Suzanne Vega, One World Theatre, May 20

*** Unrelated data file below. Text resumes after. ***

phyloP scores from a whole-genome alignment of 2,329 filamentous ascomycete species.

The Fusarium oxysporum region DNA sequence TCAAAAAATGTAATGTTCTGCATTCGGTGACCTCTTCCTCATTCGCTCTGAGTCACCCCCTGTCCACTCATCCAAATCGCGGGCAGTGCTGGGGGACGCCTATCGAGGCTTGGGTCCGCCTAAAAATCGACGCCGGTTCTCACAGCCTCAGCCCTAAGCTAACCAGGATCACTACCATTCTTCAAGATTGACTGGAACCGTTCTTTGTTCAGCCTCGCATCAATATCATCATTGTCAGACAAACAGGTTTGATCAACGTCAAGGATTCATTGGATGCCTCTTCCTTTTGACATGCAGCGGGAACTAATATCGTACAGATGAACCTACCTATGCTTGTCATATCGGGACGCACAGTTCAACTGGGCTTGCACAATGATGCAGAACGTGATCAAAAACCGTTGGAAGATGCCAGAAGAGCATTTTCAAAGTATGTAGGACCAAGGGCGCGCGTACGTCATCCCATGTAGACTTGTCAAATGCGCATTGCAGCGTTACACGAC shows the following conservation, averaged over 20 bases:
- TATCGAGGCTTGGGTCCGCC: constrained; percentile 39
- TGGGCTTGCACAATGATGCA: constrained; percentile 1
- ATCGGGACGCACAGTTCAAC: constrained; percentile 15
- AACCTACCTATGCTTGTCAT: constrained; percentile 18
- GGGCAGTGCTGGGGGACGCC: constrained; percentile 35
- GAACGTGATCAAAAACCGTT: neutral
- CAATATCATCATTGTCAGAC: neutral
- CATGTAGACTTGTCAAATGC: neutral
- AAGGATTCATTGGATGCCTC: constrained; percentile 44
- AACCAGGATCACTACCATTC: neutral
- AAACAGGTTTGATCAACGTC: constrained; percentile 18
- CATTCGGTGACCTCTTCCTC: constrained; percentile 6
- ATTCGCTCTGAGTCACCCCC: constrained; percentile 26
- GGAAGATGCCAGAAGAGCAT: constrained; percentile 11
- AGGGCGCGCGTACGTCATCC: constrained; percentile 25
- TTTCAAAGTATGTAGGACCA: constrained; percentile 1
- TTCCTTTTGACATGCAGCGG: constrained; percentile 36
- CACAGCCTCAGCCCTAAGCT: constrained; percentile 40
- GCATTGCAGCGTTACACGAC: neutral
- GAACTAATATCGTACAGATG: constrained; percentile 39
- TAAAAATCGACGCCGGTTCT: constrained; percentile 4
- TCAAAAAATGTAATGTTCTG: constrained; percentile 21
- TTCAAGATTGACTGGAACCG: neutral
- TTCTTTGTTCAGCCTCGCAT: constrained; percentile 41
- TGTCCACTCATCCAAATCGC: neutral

One World Theatre, May 20 "You should feel free to speak up," said Suzanne Vega by way of enticing the rapt, full house to call out requests. "In New York, they just shout it out." And so they did, the plush, intimate venue on Bee Caves Road taking on the feel of a Kerrville afterhours campfire. Following sultry opener "Marlene on the Wall" with said invite, Vega, accompanied by only a bassist, next plunged into quantum mechanics primer "Small Blue Thing" and the mouth-watering "Caramel." Pausing, Vega put hand to brow, peering into an Austin audience that was now pretending it was a night out at the New York's Bottom Line. "Left of Center" came a cry -- "Blood Sings," do that one. "No, no," said Vega. "Not that one." That was, after all, the nature of simulating open mike night with one of the premier singer-songwriters of the past 15 years; she deflected requests like plastic Pepsi bottles thrown at a punk rock show. "When Heroes Go Down" didn't sound readymade for a solo performance, its spirited, upbeat reading coming off as if a backing fourpiece were intent on shaking off first-set jitters, but the stately "Queen and the Soldier" did. "Rock in This Pocket (Song of David)," classic Vega in its frank exploration of dysfunctional relationships -- this one between Biblical co-stars David and Goliath -- came off slightly more organic, but no less spellbinding. "Honeymoon Suite," someone yelled. "One doesn't like to sing about a honeymoon when one is divorcing one's husband," replied Vega with no small amount of irony. Guess visionary knobster Mitchell Froom won't be producing the follow-up to Vega's beguiling last LP, 1996's Nine Objects of Desire; one of three new songs the singer hopes to release on a new album next year, "Widow's Walk," sounded like it needed Froom to compensate for the song's slightly paint-by-the-numbers, Vega-esque feel. Not so of stirring set-enders, "In Liverpool"and "Luka," which played set-up to sole encore "Tom's Diner," featuring the audience singing and snapping their fingers while being led by Vega a cappella. The second set, a separate show, saw most of the evening's first set list repeated, notable additions including "Bad Wisdom" and "World Before Columbus." Naturally, Vega's invitation to call out for songs was repeated. "Poor Runover Pig," a composition by the singer's five-year-old daughter, somehow got requested, and though she laughingly declined its debut, Vega's folk-singer moxie begged witness from thousands of pilgriming singer-songwriter hardcores at Kerrville.
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